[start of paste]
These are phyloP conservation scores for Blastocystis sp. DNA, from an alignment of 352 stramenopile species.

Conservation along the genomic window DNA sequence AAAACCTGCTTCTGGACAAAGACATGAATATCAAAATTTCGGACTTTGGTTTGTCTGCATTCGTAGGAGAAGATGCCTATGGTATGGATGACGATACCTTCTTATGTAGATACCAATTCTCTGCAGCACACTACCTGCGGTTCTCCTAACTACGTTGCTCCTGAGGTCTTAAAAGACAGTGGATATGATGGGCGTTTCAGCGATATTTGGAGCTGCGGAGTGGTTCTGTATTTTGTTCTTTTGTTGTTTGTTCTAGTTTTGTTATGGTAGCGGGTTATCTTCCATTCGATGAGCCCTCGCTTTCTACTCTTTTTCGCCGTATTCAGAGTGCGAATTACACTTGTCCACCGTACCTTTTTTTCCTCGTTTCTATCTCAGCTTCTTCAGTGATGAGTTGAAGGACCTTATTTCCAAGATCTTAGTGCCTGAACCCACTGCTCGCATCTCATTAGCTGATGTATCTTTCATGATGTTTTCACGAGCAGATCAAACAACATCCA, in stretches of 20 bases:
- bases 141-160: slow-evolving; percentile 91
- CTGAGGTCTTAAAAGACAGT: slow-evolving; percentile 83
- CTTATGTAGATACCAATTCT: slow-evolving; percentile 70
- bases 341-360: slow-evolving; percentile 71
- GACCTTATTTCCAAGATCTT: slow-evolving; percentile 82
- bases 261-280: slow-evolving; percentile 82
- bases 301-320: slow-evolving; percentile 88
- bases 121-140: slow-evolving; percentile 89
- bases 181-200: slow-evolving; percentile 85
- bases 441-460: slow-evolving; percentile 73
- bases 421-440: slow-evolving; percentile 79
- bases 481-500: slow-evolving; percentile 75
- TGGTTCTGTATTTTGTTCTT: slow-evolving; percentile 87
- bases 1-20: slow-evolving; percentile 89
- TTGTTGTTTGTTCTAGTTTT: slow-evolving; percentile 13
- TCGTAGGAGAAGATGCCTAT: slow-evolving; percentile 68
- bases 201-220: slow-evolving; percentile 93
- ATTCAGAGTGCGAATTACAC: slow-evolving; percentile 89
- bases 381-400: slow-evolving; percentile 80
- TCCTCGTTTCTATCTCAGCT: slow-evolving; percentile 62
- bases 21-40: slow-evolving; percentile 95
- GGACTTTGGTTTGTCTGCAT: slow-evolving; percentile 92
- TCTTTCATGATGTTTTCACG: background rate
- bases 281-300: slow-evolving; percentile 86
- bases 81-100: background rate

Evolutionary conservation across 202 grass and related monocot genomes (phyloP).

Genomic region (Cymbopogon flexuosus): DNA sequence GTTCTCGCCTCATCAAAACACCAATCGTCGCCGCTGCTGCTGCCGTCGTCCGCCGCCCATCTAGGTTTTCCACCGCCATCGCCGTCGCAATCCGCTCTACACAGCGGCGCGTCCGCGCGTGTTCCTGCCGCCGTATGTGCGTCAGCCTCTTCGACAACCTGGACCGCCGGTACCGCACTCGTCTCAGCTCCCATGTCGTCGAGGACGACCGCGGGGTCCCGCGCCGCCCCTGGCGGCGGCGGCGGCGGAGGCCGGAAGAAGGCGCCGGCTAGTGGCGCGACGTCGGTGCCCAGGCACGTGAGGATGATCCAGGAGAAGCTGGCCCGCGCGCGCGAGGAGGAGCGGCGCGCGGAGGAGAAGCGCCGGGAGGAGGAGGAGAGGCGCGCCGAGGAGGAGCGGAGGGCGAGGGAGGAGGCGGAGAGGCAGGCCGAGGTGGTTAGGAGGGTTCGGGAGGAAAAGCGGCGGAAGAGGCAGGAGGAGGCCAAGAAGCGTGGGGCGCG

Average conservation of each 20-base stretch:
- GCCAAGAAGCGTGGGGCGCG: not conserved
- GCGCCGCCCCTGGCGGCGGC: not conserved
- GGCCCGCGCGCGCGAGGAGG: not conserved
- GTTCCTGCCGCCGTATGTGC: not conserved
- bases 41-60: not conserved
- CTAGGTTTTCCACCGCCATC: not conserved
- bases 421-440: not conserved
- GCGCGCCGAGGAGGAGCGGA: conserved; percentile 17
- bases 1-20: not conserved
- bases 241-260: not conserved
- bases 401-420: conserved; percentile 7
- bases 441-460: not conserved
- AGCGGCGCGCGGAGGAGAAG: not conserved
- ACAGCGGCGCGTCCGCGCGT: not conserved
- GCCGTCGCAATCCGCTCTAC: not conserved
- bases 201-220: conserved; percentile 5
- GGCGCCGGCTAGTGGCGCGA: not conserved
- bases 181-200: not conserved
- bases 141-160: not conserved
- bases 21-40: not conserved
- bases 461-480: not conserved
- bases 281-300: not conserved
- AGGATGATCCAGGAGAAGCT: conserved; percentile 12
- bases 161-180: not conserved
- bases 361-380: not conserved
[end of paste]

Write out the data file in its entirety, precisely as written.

These are phyloP conservation scores for Blastocystis sp. DNA, from an alignment of 352 stramenopile species.

Conservation along the genomic window DNA sequence AAAACCTGCTTCTGGACAAAGACATGAATATCAAAATTTCGGACTTTGGTTTGTCTGCATTCGTAGGAGAAGATGCCTATGGTATGGATGACGATACCTTCTTATGTAGATACCAATTCTCTGCAGCACACTACCTGCGGTTCTCCTAACTACGTTGCTCCTGAGGTCTTAAAAGACAGTGGATATGATGGGCGTTTCAGCGATATTTGGAGCTGCGGAGTGGTTCTGTATTTTGTTCTTTTGTTGTTTGTTCTAGTTTTGTTATGGTAGCGGGTTATCTTCCATTCGATGAGCCCTCGCTTTCTACTCTTTTTCGCCGTATTCAGAGTGCGAATTACACTTGTCCACCGTACCTTTTTTTCCTCGTTTCTATCTCAGCTTCTTCAGTGATGAGTTGAAGGACCTTATTTCCAAGATCTTAGTGCCTGAACCCACTGCTCGCATCTCATTAGCTGATGTATCTTTCATGATGTTTTCACGAGCAGATCAAACAACATCCA, in stretches of 20 bases:
- bases 141-160: slow-evolving; percentile 91
- CTGAGGTCTTAAAAGACAGT: slow-evolving; percentile 83
- CTTATGTAGATACCAATTCT: slow-evolving; percentile 70
- bases 341-360: slow-evolving; percentile 71
- GACCTTATTTCCAAGATCTT: slow-evolving; percentile 82
- bases 261-280: slow-evolving; percentile 82
- bases 301-320: slow-evolving; percentile 88
- bases 121-140: slow-evolving; percentile 89
- bases 181-200: slow-evolving; percentile 85
- bases 441-460: slow-evolving; percentile 73
- bases 421-440: slow-evolving; percentile 79
- bases 481-500: slow-evolving; percentile 75
- TGGTTCTGTATTTTGTTCTT: slow-evolving; percentile 87
- bases 1-20: slow-evolving; percentile 89
- TTGTTGTTTGTTCTAGTTTT: slow-evolving; percentile 13
- TCGTAGGAGAAGATGCCTAT: slow-evolving; percentile 68
- bases 201-220: slow-evolving; percentile 93
- ATTCAGAGTGCGAATTACAC: slow-evolving; percentile 89
- bases 381-400: slow-evolving; percentile 80
- TCCTCGTTTCTATCTCAGCT: slow-evolving; percentile 62
- bases 21-40: slow-evolving; percentile 95
- GGACTTTGGTTTGTCTGCAT: slow-evolving; percentile 92
- TCTTTCATGATGTTTTCACG: background rate
- bases 281-300: slow-evolving; percentile 86
- bases 81-100: background rate

Evolutionary conservation across 202 grass and related monocot genomes (phyloP).

Genomic region (Cymbopogon flexuosus): DNA sequence GTTCTCGCCTCATCAAAACACCAATCGTCGCCGCTGCTGCTGCCGTCGTCCGCCGCCCATCTAGGTTTTCCACCGCCATCGCCGTCGCAATCCGCTCTACACAGCGGCGCGTCCGCGCGTGTTCCTGCCGCCGTATGTGCGTCAGCCTCTTCGACAACCTGGACCGCCGGTACCGCACTCGTCTCAGCTCCCATGTCGTCGAGGACGACCGCGGGGTCCCGCGCCGCCCCTGGCGGCGGCGGCGGCGGAGGCCGGAAGAAGGCGCCGGCTAGTGGCGCGACGTCGGTGCCCAGGCACGTGAGGATGATCCAGGAGAAGCTGGCCCGCGCGCGCGAGGAGGAGCGGCGCGCGGAGGAGAAGCGCCGGGAGGAGGAGGAGAGGCGCGCCGAGGAGGAGCGGAGGGCGAGGGAGGAGGCGGAGAGGCAGGCCGAGGTGGTTAGGAGGGTTCGGGAGGAAAAGCGGCGGAAGAGGCAGGAGGAGGCCAAGAAGCGTGGGGCGCG

Average conservation of each 20-base stretch:
- GCCAAGAAGCGTGGGGCGCG: not conserved
- GCGCCGCCCCTGGCGGCGGC: not conserved
- GGCCCGCGCGCGCGAGGAGG: not conserved
- GTTCCTGCCGCCGTATGTGC: not conserved
- bases 41-60: not conserved
- CTAGGTTTTCCACCGCCATC: not conserved
- bases 421-440: not conserved
- GCGCGCCGAGGAGGAGCGGA: conserved; percentile 17
- bases 1-20: not conserved
- bases 241-260: not conserved
- bases 401-420: conserved; percentile 7
- bases 441-460: not conserved
- AGCGGCGCGCGGAGGAGAAG: not conserved
- ACAGCGGCGCGTCCGCGCGT: not conserved
- GCCGTCGCAATCCGCTCTAC: not conserved
- bases 201-220: conserved; percentile 5
- GGCGCCGGCTAGTGGCGCGA: not conserved
- bases 181-200: not conserved
- bases 141-160: not conserved
- bases 21-40: not conserved
- bases 461-480: not conserved
- bases 281-300: not conserved
- AGGATGATCCAGGAGAAGCT: conserved; percentile 12
- bases 161-180: not conserved
- bases 361-380: not conserved